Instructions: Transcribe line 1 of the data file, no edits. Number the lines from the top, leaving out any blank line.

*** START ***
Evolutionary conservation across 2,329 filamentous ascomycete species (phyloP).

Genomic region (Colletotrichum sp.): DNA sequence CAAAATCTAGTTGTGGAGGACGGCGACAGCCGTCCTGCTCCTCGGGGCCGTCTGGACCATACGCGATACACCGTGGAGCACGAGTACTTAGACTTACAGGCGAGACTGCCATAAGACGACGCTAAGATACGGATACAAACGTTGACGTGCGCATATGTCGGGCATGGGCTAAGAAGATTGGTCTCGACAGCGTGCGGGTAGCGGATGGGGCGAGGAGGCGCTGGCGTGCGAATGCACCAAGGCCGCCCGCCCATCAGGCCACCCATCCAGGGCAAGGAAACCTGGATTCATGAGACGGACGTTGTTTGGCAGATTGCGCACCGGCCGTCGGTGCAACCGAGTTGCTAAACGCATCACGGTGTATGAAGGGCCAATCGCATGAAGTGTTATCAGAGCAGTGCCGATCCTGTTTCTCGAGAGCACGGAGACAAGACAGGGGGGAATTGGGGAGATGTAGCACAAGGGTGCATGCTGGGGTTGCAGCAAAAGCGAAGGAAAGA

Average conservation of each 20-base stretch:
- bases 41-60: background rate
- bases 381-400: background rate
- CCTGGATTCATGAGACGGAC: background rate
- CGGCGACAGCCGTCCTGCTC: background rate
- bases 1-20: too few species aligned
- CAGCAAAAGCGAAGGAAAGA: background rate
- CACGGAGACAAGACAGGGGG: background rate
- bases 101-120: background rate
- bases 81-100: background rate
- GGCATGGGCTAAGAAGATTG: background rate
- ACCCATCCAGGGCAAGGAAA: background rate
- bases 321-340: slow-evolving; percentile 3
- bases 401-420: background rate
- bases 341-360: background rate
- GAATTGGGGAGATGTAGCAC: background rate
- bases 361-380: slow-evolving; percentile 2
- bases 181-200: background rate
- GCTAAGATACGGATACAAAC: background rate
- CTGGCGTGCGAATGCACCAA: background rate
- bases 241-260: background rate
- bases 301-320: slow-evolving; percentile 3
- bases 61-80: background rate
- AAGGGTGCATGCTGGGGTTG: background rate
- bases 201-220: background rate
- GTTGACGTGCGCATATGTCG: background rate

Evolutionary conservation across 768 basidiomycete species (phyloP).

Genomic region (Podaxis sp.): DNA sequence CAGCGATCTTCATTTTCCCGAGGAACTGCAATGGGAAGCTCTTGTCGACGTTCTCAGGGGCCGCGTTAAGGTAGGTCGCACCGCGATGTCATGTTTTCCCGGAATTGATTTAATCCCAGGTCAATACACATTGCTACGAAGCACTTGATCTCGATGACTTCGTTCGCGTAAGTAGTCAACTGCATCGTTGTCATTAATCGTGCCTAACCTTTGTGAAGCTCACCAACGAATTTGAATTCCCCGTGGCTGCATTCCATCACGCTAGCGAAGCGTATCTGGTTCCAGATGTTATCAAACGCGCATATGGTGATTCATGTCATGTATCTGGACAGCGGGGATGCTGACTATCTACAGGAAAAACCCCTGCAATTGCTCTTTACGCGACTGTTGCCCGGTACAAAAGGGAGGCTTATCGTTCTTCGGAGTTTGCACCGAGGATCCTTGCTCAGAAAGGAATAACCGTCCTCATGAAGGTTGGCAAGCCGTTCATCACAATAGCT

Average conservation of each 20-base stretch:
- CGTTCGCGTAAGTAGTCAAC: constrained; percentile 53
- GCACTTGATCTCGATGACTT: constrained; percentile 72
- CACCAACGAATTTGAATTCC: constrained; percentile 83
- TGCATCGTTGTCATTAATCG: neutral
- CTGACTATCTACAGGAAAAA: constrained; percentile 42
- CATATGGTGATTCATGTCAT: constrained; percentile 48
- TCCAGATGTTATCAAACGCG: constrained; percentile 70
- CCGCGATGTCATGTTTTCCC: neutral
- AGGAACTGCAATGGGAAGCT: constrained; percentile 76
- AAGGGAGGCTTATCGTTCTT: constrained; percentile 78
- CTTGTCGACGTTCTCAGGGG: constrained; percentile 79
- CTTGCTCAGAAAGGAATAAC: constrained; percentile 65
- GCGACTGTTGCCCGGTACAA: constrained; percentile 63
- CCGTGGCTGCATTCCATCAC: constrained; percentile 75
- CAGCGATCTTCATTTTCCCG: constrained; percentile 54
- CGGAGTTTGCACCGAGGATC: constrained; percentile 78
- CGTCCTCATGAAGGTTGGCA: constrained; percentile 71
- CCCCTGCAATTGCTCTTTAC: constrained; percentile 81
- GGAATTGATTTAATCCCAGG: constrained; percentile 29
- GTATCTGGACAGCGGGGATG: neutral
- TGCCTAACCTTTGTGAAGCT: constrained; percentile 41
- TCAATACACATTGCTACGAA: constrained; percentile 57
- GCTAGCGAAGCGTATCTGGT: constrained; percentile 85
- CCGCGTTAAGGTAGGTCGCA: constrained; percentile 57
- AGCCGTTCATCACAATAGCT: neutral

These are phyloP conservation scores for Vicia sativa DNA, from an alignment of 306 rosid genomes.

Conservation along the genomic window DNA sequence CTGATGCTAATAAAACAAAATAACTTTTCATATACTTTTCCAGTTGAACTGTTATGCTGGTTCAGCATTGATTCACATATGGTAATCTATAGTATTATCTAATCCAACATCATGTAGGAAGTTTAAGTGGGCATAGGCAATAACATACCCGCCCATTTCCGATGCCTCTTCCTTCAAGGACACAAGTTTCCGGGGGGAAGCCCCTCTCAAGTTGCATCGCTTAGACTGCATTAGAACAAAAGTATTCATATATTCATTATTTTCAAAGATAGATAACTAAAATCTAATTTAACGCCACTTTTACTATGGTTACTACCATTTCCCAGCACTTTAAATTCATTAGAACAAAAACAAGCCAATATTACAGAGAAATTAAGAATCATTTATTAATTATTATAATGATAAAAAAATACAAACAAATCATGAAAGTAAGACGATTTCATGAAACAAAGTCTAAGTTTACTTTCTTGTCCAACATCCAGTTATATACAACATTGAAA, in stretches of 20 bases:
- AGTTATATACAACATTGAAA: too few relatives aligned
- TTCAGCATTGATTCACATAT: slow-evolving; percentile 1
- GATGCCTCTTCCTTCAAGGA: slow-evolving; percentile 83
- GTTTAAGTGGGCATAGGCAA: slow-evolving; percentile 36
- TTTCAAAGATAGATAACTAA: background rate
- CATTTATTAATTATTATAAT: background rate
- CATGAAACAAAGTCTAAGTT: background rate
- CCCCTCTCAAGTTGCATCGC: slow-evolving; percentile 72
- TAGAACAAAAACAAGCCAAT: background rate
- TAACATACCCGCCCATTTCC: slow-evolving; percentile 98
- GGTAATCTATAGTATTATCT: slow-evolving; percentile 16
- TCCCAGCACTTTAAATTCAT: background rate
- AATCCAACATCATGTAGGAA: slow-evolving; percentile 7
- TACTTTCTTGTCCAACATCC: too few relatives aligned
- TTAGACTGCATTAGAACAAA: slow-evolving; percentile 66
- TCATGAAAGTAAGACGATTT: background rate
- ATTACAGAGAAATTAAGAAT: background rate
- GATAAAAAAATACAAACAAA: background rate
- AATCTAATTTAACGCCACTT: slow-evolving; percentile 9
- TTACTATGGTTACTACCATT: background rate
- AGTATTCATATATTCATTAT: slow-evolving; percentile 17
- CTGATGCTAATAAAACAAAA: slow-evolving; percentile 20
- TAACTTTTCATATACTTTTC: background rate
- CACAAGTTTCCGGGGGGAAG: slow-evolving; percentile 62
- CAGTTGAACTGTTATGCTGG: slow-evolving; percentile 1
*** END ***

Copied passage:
Evolutionary conservation across 2,329 filamentous ascomycete species (phyloP).